Acetobacter aceti

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Acetobacter aceti
Scientific classification
A. aceti
Binomial name
Acetobacter aceti
(Pasteur 1864) Beijerinck 1898

Acetobacter aceti is a Gram-negative bacterium that moves using its peritrichous flagella. Louis Pasteur proved it to be the cause of conversion of ethanol to acetic acid in 1864. It is a benign microorganism which is present everywhere in the environment, existing in alcoholic ecological niches which include flowers, fruits, and honey bees, as well as in water and soil. It lives wherever sugar fermentation occurs.[1] It grows best in temperatures that range from 25 to 30 degrees Celsius and in pH that ranges from 5.4 to 6.3. For a long time it has been used in the fermentation industry to produce acetic acid from alcohol. Acetobacter aceti is an obligate aerobe, which means that it requires oxygen to grow.[2]

Acetobacter aceti is economically important because it is used in the production of vinegar by converting the ethanol in wine or cider into acetic acid. The acetic acid created by A. aceti is also used in the manufacturing of acetate rayon, plastics production, rubber production, and photographic chemicals. A. aceti is considered an acidophile, which means it is able to survive in acidic environments, due to having an acidified cytoplasm which makes nearly all proteins in the genome to evolve acid stability. A. aceti has become important in helping to understand the process by which proteins can attain acid stability.[2]

Industrial use[edit]

Acetic acid production[edit]

A. aceti is used for the mass production of acetic acid, the main component in vinegar. During the fermentation process of vinegar production, it is used to act on wines and ciders resulting in vinegar with acetic acid. It can be converted by a silicone tube reactor, which aids the fermentation process with oxidation.[3]


A. aceti has not been reported as a human pathogen. Human skin does not provide the bacteria with the optimal conditions for it to grow, which makes it safe to handle in factories that use the species to produce acetic acid. However, some evidence indicates it can be harmful to plants and other flora, though it exists naturally in the world.[1]


Oxidation is used to stimulate the growth of the A. aceti. Samples of the bacteria are placed in a few silicone tubes. These tubes are permeable to oxygen, after which they are left in a region warmer than the typical room temperature and cultured.[3]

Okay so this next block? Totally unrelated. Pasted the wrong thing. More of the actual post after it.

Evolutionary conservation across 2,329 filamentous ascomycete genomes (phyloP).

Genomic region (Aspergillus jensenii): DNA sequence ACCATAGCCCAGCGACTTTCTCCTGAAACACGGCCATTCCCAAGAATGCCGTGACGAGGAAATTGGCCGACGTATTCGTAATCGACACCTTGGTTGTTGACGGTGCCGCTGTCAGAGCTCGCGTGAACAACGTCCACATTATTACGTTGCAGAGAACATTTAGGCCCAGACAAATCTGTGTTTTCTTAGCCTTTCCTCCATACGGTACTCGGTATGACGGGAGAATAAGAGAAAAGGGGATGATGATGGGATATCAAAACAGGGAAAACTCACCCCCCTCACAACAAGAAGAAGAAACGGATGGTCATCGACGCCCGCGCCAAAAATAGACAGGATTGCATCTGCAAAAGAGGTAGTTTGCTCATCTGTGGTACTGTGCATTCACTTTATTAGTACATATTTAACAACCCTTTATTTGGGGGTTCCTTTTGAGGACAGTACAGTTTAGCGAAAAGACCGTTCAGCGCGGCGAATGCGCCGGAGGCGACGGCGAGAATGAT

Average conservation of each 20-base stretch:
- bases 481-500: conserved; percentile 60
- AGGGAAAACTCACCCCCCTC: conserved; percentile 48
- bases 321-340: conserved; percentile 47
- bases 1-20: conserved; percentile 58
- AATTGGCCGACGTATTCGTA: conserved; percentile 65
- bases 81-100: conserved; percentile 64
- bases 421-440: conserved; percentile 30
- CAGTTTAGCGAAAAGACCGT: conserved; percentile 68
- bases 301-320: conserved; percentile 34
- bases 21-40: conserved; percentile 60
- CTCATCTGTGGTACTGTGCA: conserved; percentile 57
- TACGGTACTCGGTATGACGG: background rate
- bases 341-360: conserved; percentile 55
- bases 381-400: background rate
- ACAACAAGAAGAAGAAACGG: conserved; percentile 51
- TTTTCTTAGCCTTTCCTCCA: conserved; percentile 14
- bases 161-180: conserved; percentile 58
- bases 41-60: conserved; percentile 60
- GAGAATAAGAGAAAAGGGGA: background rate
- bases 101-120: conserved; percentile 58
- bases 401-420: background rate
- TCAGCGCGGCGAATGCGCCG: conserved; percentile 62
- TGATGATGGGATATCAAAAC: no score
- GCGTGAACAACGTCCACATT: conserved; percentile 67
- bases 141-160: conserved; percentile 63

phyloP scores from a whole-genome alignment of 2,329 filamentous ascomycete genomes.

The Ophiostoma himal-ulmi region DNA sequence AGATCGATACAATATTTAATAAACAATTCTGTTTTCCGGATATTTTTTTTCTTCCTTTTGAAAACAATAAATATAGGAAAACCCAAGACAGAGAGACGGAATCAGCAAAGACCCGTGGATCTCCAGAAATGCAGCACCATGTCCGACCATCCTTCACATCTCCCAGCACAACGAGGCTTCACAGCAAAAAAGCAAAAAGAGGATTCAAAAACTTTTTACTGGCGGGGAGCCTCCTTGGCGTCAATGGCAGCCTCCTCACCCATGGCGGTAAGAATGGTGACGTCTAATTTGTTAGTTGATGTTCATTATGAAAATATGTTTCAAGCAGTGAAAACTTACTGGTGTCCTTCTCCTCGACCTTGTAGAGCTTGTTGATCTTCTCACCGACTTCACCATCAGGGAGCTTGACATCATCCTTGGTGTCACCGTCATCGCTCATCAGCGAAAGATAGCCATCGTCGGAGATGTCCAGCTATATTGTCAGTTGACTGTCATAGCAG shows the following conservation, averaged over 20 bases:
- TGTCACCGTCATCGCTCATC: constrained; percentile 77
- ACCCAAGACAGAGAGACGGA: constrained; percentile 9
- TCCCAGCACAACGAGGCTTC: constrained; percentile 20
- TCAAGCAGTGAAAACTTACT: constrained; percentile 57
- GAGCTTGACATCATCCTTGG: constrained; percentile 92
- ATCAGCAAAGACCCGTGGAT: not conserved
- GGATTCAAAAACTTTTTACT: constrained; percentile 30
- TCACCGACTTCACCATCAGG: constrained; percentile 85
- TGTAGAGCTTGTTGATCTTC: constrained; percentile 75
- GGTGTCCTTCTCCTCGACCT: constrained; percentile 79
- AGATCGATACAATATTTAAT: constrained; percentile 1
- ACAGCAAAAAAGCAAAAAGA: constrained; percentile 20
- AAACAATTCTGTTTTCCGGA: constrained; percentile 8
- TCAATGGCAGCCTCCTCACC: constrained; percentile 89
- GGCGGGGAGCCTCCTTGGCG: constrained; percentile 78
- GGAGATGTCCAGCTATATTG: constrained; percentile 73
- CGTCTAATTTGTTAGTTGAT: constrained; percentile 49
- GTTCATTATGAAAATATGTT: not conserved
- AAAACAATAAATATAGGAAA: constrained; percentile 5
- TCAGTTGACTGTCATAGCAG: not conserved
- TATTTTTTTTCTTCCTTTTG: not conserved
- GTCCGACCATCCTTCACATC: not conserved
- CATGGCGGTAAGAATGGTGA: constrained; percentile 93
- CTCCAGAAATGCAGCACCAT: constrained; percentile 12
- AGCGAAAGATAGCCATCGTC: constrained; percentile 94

Pink disease in pineapples[edit]

Because A. aceti occurs naturally and is widespread in the world, so far, no evidence shows it is a threat to humans, but in recent studies, it has been suspected to cause some detrimental effects on pineapples.[citation needed] The pink disease in pineapples causes the fruit to turn a slight pink color, only to eventually become brown and then rot. Similar experiments have also been tested on other fruits such as apples and pears and results end with rotten fruits. However, the bacterium seems to only be effective if the fruit has any locations exposing its flesh and the temperature surrounding its invasion is warmer than average. With the discovery of other Acetobacter species, skepticism exists regarding A. aceti being the only cause of the pink discoloration disease in pineapples. Studies are still being conducted on other species on the genus Acetobacter because 15 other species have been found in rotting fruits, as well.[1]


  1. ^ a b c "Acetobacter aceti Final Risk Assessment – Biotechnology Program Under Toxic Substances Control Act (TSCA) – US EPA". 27 September 2012. Retrieved 1 June 2013.
  2. ^ a b "Vinegar Production - FOOD ENGINEERING". 20 May 2013. Retrieved 1 June 2013.
  3. ^ a b Toda, Kiyoshi; Asakura, Tomoko (June 1994). "Acetic acid production by Acetobacter aceti in a silicone tube bioreactor". Biotechnology Letters. 16 (6): 617–620. doi:10.1007/BF00128610. S2CID 30117732.

External links[edit]